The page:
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Two situations.  In one, people were asked to attend a graduation ceremony in a comfortable church auditorium with air-conditioning and comfortable chairs.  In the other, a person was tortured and killed for holding religious beliefs. 

Which one do you think represents the evil that our first amendment was meant to prohibit?

It was 50 years ago (September 12, 1960) that John F. Kennedy gave his now famous speech to the Houston Ministerial Society.   When JFK was running for President that year, he was facing severe criticism for being a Roman Catholic. And so during this speech, he emphatically declared that his faith would be separate from his duties as President.

I believe in an America where the separation of church and state is absolute….  I believe in a President whose religious views are his own private affair, neither imposed by him upon the nation or imposed by the nation upon him as a condition to holding that office…. 

I am not going to opine at length now about how idiotic it is to claim that a politician can separate his or her religious beliefs from civic duty.  A person of faith cannot separate religious beliefs from his or her thoughts and actions any more than you can separate your central nervous system from your body.  Your faith, if genuine, controls your every move, your every thought.  Faith is not something you “put on” when convenient.  Either you are a person of faith, or not.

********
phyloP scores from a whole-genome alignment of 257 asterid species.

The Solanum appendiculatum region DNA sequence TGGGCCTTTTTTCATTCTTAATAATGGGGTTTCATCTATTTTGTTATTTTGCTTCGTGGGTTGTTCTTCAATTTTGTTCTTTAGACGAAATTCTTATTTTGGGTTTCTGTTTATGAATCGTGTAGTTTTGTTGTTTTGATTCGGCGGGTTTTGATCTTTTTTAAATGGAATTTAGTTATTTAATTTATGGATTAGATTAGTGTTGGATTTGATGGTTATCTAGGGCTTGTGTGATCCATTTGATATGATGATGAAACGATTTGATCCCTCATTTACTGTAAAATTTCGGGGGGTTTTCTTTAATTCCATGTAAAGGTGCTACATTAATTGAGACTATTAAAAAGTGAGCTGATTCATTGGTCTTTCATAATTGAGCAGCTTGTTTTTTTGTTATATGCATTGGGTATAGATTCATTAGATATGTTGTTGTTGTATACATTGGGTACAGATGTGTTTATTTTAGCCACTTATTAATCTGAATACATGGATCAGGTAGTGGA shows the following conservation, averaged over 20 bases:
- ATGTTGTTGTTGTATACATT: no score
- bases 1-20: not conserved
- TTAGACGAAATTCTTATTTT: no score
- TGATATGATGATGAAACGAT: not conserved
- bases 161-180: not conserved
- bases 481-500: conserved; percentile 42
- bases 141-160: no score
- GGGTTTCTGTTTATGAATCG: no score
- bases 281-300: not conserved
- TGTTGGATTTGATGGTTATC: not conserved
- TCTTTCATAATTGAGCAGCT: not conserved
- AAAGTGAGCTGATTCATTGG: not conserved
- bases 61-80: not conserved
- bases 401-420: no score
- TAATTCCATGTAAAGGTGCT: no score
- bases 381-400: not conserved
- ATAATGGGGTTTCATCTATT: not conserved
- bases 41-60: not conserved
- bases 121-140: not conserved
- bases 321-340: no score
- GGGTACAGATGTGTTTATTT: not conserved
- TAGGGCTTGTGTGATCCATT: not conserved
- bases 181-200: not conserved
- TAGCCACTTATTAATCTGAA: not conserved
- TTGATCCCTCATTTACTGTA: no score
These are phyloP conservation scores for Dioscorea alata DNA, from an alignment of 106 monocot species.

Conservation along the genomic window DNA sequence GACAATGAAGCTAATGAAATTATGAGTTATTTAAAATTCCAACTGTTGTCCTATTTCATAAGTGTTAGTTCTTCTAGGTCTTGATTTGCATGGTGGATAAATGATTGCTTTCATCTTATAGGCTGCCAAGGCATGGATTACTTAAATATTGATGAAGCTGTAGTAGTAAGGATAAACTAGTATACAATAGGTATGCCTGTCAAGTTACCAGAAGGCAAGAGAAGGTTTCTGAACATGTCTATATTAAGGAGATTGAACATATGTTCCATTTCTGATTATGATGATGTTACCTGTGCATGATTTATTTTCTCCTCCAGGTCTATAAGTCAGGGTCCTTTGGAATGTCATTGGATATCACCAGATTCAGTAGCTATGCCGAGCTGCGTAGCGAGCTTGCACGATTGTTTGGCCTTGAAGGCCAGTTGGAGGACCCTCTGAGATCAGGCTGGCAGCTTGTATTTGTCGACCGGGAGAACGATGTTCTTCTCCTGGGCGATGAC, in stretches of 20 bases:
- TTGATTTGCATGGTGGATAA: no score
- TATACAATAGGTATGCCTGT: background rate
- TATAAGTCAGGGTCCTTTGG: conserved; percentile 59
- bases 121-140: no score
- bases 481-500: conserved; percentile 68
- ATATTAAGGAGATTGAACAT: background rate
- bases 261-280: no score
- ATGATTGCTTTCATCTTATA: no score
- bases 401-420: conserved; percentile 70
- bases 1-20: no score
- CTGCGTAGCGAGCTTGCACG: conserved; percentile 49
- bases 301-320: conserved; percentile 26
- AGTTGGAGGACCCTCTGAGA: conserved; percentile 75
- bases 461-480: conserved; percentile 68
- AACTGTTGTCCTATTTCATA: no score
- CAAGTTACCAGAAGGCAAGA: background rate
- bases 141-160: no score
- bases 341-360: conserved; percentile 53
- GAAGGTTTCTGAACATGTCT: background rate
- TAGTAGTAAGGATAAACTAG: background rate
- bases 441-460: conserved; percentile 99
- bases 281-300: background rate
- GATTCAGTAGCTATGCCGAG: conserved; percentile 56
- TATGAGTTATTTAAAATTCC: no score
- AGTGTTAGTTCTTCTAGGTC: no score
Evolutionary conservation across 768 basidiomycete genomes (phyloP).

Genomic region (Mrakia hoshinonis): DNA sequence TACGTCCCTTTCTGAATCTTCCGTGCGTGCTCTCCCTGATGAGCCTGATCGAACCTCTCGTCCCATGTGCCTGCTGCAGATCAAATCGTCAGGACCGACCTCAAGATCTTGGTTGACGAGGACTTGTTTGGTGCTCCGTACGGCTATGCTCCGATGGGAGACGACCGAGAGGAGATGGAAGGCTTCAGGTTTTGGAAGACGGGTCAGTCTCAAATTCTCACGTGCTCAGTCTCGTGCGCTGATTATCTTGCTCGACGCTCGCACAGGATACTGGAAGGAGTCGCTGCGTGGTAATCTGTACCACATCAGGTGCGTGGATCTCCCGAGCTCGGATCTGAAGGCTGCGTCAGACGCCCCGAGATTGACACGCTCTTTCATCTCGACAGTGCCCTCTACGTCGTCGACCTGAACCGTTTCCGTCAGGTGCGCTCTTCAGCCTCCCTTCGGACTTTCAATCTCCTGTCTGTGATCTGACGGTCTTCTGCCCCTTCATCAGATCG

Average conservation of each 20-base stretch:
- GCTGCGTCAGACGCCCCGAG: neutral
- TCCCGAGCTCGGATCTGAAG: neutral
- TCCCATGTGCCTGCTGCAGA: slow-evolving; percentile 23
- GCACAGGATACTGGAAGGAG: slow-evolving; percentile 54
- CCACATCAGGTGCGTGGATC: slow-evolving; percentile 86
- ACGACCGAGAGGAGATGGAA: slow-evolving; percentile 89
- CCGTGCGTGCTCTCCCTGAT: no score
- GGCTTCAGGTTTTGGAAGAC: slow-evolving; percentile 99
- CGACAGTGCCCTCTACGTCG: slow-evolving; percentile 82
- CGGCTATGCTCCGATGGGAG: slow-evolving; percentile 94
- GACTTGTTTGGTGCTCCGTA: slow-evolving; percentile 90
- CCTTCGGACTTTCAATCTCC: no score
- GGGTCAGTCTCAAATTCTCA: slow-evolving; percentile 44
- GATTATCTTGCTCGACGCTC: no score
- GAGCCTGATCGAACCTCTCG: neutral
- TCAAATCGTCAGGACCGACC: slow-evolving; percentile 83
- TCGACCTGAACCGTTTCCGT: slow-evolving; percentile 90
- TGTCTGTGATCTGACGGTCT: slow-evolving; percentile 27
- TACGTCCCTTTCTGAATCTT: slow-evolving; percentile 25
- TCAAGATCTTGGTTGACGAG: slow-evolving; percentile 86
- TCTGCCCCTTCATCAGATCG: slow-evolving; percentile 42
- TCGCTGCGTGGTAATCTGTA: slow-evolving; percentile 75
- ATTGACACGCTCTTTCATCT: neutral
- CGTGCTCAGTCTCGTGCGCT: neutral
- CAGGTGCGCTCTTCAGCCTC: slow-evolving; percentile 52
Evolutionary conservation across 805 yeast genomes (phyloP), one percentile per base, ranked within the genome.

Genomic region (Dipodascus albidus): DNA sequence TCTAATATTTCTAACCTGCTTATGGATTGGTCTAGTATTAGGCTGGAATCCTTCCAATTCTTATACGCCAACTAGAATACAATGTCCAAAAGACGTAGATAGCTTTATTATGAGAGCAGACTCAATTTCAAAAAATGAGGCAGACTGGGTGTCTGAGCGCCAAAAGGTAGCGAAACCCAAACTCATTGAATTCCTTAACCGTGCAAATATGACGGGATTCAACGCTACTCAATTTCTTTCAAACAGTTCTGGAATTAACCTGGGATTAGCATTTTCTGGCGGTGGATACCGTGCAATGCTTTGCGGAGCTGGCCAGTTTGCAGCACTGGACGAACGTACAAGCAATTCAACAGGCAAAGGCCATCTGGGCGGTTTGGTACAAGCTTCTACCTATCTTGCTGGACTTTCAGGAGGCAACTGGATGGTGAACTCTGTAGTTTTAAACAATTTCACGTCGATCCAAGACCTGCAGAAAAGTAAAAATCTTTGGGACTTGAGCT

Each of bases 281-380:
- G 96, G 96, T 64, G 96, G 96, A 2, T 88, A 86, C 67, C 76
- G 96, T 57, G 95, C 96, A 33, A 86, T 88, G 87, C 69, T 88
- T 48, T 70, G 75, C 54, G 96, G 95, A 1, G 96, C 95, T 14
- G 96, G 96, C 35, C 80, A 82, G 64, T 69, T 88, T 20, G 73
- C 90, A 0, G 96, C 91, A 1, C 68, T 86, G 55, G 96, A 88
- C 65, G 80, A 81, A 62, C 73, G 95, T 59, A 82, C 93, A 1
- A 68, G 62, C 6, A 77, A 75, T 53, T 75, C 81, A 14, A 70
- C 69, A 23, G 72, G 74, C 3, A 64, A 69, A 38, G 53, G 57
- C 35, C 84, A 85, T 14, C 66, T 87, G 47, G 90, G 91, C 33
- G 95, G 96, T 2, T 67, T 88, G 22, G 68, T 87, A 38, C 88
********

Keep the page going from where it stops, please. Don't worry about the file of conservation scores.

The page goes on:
But I do want to comment on this perverted misunderstanding of the concept of “separation of church and state.”  Today, groups like the ACLU and Americans United for Separation of Church and State laud JFK’s speech for stating that there is an “absolute separation” between church and state.  They have used this misguided phrase to justify a purging of all things religious from the public square. 

Voluntary student prayer in the public schools?  According to the ACLU, this violates the separation of church and state. 

Prayers before Congressional sessions?  The ACLU says no

Ten Commandments monuments on display in front of the Courthouse?  The ACLU believes this is offensive and thus violates the separation of church and state. 

A public high school graduation being held in a comfortable church auditorium?  Not if the ACLU has its way!

But really, was the concept of separation of church and state meant to prohibit graduations in comfortable church auditoriums?  Was the genesis of this idea to clean up government lawns from being overcrowded with monuments?

No!  These things are all examples of living everyday life in a society where people have religious beliefs.  Rather, our founders were trying to prohibit the kind of punishment for religious beliefs like what happened to Michael Sattler. 

Michael was a leader of the Anabaptist movement in the 16th Century, and held several beliefs that were not shared by the ruling government of his day.  In America, our Constitution protects the right to hold beliefs that are not shared by the mainstream.  This was not the case in Michael’s day.

And so because of his beliefs concerning baptism, he was arrested as a heretic.  He was tried and convicted.  His sentence for holding these beliefs?  Death.